Center Boulevard and 48th Avenue, the Long Island City intersection where a pedestrian was nearly mowed down by an erratic and angry driver. Locations approximate. Image: Google Maps/Carly Clark
A Queens man will go to court tomorrow following a charge that he damaged the vehicle of a driver who -- twice -- nearly ran him down in the street. The incident occurred some three weeks before the road-raging motorist encounter
that triggered a legal ordeal for Manhattan cyclist Ray Bengen.
On the morning of May 6, Gerald Beekman (an alias we're using at the victim's request) was walking his two dogs on 48th Avenue in Long Island City, en route to Gantry Plaza State Park. When he reached Center Boulevard, which borders the park, Beekman checked for oncoming traffic. Seeing only a black car to his left some distance away and moving slowly (Beekman assumed the driver was looking for a parking spot), he started to cross. As he approached the middle of the street, Beekman checked to his right for traffic that is obscured by a grassy median (pictured here
). At that point, the car he had seen to his left barreled past -- on the wrong side of the street and, by Beekman's estimate, traveling at 40 to 50 mph -- missing Beekman by three feet, and nearly running over his dogs, who were in front of him. After passing Beekman, the driver hit a piece of trash in the street, presumably an empty can or bottle, which issued a loud report.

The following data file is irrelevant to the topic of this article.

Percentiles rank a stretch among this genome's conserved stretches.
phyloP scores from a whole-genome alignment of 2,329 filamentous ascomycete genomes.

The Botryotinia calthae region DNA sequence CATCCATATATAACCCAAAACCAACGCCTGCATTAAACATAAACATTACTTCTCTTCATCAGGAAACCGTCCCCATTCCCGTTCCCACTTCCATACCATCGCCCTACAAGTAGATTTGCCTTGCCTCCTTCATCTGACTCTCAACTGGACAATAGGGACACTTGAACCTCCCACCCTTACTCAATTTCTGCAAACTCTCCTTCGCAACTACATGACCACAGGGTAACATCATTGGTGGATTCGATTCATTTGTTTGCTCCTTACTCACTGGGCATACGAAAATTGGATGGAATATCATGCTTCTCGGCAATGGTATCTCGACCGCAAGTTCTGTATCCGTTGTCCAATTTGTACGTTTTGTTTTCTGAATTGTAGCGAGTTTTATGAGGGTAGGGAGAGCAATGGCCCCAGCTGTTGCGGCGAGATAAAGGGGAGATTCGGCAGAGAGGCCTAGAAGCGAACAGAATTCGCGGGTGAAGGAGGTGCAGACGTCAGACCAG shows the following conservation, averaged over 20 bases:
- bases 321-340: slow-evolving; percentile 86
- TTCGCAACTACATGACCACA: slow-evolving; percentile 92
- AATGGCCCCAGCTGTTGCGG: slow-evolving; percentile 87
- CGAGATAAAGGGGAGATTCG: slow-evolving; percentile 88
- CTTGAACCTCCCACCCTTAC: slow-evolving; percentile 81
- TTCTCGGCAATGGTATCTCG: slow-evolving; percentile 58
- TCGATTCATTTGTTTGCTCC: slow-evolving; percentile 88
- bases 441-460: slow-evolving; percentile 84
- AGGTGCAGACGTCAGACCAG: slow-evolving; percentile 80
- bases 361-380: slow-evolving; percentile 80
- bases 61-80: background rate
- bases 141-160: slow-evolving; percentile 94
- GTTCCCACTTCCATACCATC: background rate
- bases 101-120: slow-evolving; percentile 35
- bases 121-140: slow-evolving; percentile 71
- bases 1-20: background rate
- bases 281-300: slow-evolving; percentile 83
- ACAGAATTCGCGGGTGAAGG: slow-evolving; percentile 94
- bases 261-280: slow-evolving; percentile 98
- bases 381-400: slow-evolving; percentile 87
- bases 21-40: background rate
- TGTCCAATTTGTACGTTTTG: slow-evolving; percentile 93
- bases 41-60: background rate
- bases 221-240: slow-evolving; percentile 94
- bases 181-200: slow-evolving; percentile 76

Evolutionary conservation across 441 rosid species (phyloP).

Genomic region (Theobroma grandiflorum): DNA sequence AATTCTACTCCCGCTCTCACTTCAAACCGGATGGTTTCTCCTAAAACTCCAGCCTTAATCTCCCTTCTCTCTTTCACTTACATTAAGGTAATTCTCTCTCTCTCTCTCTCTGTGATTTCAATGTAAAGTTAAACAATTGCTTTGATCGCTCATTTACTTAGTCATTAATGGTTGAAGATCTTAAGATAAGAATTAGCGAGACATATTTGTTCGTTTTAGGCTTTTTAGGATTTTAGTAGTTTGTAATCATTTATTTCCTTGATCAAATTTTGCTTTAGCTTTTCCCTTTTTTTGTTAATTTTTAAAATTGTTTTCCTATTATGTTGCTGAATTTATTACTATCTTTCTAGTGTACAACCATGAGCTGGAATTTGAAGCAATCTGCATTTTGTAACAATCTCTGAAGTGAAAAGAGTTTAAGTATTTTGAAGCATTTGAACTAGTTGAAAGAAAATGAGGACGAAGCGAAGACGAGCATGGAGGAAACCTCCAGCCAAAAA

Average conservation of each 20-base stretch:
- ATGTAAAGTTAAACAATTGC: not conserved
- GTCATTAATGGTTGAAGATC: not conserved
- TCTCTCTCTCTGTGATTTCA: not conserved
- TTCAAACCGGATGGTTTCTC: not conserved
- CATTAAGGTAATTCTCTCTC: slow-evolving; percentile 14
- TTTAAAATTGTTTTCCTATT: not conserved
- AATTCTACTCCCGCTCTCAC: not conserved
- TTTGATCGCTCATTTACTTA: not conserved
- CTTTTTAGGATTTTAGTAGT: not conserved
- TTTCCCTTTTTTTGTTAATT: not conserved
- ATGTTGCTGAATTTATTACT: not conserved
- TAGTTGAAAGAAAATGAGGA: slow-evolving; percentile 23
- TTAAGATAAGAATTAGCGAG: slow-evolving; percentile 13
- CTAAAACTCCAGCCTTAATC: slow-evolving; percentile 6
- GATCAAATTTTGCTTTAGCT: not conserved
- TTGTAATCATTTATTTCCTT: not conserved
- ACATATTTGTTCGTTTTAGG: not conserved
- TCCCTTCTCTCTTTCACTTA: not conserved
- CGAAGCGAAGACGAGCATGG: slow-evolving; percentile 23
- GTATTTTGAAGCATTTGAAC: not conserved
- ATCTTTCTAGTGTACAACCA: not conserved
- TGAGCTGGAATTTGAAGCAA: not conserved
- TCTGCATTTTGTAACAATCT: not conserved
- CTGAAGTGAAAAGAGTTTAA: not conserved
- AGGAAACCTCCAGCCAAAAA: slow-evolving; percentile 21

Here's what happened next, in Beekman's own words:
As soon as the black car stopped, I walked the approximately 30 feet from the pedestrian crossing to where the driver was sitting -- almost alongside the south facing parked cars -- but pointing the wrong way.
I was in a state of mild shock. I had almost watched my dogs run over right in front of me and I felt sickened. It must have taken me about 15-20 seconds to walk with my two dogs to the black car and when I reached it, I leaned toward the open passenger side window and shouted, "Hey buddy, where's the fire? You almost killed me and my dogs!"
The driver looked startled and disoriented. He also appeared to be holding a cell phone and in the middle of a conversation. Sounding confused, he asked, "Did you hit me?" It was apparent he had not seen me at all and had no idea I was in the crosswalk 30 feet behind him -- or that there was a crosswalk or an intersection.
I was taken aback and replied sharply, "Do you see me driving a car? I was on the crosswalk back there when you almost killed us!" I told him he should get out and check he hadn't run anyone over, because he had nearly taken me and my dogs out when he blew through the crosswalk, speeding the wrong way up the street, not looking where he was going. I told him I was lucky he hadn't killed my dogs and me. "You're reckless and dangerous. Get a grip!"
With that exchange, which lasted less than a minute, Beekman walked away. But the driver then made a U-turn, Beekman says, and drove straight toward him. Beekman ran for the curb, dragging his dogs by their leashes. The driver stopped in a crosswalk and, remaining in his car, began shouting.